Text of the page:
That night as they camped out in the clearing, she told her fellow researchers about the encounter. They believed it. Back home, her tales usually fall on skeptical ears. She remains unshaken. "For me, I don't feel like I have to convince anyone, because I know what I saw," she says.
Pope estimates that she has contributed to 75 to 100 reports since joining BFRO in 2007, although most are not publicly available on the BFRO website. She says the point of the data collection is not to prove the existence of Bigfoot — the members already know where they stand on that issue. Rather, the group is tracking data like rainfall and deer migration patterns to learn what it can about America's best-known cryptid.
Many of the people who report Bigfoot sightings don't want their names or locations made public, either out of fear that they will be ridiculed or that droves of sasquatch enthusiasts will come traipsing onto their property. BFRO protects its sources' anonymity when they request it.
"There's a lot of stigma attached to Bigfoot and Bigfoot sightings," Pope says. Her own brother had a face-to-face sighting with a mother sasquatch and her child in broad daylight in rural North Carolina, but he doesn't go around broadcasting that information.
"He doesn't like to talk about it," she says.
Not Alone in the Woods
When a person spends enough time alone in the woods, he can get the feeling that he is not, in fact, alone. Don Tart, a BFRO member from Westminster, S.C., says most of the game hunters he has talked to know exactly what that uncanny sixth sense feels like. When they admit they've felt it before, he tells them about infrasound.
Tart believes that sasquatches are capable of emitting sound waves below the 20-Hz threshold for human hearing. Like many of their other adaptations, he says, infrasound serves to help sasquatches either scare off or avoid human beings. They have also been known to bang on tree trunks and throw rocks when they are in distress, either to scare off intruders or to alert their families. They are even believed to use sticks to build small teepees indicating the presence of humans nearby, a behavior that he thinks might be related to the creatures' pre-Colonial contact with Native Americans.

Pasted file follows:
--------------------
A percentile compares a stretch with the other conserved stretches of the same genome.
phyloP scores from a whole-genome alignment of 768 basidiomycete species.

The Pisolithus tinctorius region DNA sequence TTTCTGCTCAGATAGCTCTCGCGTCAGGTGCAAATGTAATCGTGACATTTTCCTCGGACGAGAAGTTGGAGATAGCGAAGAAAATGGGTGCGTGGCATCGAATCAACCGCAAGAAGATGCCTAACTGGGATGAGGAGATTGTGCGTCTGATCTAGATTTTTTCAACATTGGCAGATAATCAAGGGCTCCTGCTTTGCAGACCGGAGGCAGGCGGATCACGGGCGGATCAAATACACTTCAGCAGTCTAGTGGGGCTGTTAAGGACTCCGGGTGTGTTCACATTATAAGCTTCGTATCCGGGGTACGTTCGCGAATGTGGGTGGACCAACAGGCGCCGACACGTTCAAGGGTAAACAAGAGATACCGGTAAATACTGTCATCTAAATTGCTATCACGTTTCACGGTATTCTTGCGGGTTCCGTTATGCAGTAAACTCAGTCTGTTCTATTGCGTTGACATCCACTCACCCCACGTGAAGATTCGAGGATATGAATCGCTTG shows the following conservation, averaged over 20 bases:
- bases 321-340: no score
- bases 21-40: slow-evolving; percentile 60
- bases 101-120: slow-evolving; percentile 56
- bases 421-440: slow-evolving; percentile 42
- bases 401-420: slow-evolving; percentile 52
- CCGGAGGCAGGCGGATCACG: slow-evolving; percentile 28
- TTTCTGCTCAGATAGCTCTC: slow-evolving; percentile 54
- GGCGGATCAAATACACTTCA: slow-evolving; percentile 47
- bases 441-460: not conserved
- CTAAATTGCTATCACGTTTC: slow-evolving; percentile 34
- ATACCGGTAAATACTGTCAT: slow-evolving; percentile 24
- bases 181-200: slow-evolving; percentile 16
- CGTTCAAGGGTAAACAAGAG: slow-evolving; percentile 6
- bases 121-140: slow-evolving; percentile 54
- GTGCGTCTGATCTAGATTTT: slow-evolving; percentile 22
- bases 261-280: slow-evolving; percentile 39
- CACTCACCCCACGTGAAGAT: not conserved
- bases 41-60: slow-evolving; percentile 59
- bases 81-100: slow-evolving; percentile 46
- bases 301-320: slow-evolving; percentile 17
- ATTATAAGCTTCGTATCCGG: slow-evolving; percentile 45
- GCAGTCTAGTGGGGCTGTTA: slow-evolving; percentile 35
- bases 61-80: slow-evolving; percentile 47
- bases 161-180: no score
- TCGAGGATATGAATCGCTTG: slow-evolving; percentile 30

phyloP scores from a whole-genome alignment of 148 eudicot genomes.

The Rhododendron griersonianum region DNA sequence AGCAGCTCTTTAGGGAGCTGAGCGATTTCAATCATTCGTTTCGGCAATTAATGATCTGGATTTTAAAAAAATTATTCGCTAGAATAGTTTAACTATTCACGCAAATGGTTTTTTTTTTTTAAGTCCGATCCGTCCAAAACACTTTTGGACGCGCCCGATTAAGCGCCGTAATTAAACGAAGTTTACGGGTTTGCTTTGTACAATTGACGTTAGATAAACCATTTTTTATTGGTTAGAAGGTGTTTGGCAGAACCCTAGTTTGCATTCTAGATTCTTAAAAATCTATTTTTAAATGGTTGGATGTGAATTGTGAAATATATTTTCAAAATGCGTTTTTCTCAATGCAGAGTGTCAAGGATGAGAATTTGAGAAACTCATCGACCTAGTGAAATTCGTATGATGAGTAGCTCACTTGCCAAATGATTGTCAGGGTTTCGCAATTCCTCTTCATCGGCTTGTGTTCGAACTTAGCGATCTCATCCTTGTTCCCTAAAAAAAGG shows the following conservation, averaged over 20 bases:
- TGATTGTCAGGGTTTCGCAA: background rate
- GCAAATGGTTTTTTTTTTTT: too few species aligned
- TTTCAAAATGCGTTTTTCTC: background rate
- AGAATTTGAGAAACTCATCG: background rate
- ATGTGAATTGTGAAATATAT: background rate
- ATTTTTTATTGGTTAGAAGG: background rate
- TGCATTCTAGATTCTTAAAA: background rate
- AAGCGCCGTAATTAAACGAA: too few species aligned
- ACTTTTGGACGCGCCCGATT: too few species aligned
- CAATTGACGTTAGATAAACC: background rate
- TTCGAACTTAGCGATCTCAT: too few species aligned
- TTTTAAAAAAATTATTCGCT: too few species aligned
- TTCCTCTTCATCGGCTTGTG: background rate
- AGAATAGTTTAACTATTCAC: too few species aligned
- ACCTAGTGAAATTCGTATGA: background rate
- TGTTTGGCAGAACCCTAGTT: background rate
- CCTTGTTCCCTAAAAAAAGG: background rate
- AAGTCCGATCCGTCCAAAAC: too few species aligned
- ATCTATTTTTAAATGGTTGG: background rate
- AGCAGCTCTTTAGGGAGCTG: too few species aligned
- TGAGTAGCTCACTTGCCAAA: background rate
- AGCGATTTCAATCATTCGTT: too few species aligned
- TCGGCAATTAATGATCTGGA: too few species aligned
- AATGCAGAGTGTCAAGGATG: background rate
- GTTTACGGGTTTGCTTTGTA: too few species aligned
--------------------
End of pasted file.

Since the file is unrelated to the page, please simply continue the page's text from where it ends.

And then there's the howl. "To me, it sounds like a cow in distress, but it carries for a lot longer," he says. "It's an eerie sound."
Don Tart (right) poses for a picture with renowned Russian Bigfoot expert Igor Burtsev during a scouting expedition in the Upstate
Don Tart (right) with Igor Burtsev
Tart himself has felt the unease of not being alone in the woods. The first time was in June 1980 near Mt. St. Helens, which had recently erupted and killed 57 people. The volcano was still spewing hot ash when Tart, then a freelance photographer, hiked into the red zone ­— the 10-mile radius where officials had said they would arrest anyone caught trespassing.
He walked toward the mountain in the dark morning hours, before the guards were to arrive at 7 a.m., and was scoping out vantage points for photographs when he looked down and saw a solitary footprint pressed deep in the mud that was perhaps 16 inches long and 5 inches wide. In his mind, he wrote it off as an enormous bear track, but a part of him felt a strong urge to get away.
For years after that first queasy encounter, he was only a casual observer of Bigfoot phenomena. He took a job at Duke Energy's Oconee Nuclear Station near Seneca. Eventually, after accompanying some BFRO investigators on a 2006 expedition in North Carolina, he accepted an invitation to become a member.
"In my line of business, as an engineer, I validate assumptions," Tart says. "But I've seen a lot that I can't explain. I've seen them up close and personal."
Bigfoot on TV
Here's what Cliff Barackman knows about sasquatches: They are omnivores. They have flat feet. They are probably nocturnal, which would explain the scarcity of daytime sightings.
"If you had never been to school — no culture, no math, no ability to make fires — but you had that big old brain and you funneled all that intelligence into avoiding people and surviving, you'd be very good at it too," he says. Barackman is one of the stars of Finding Bigfoot, a TV show about BFRO investigators (including Matt Moneymaker) that recently began its second season on Animal Planet after becoming one of the network's top three series in 2011. He knows people regard his career choice with derision, and they have even yelled at him in public for promoting Bigfoot theories. He understands why.
"It strikes this chord in us because they are so similar to us," Barackman says. "Perhaps, in some people, it makes them so uncomfortable because it reminds us that we are animals, that we are part of the food chain, and that we are still, in some ways, beasts."
Establishing credibility is a big part of Barackman's job these days. He says he focuses his energy on researching Bigfoot, but not other murky phenomena such as UFOs or chupacabra sightings, because he has realized that "the more diverse the weird things I'm into, the less credible I become."
Barackman has done investigations across the United States, and he says the reports don't vary based on demographics — he gets them from people of all races, creeds, and backgrounds. He also says that, for every report that the BFRO receives voluntarily, he meets 10 people on the ground who have never spoken up about their own Bigfoot sightings.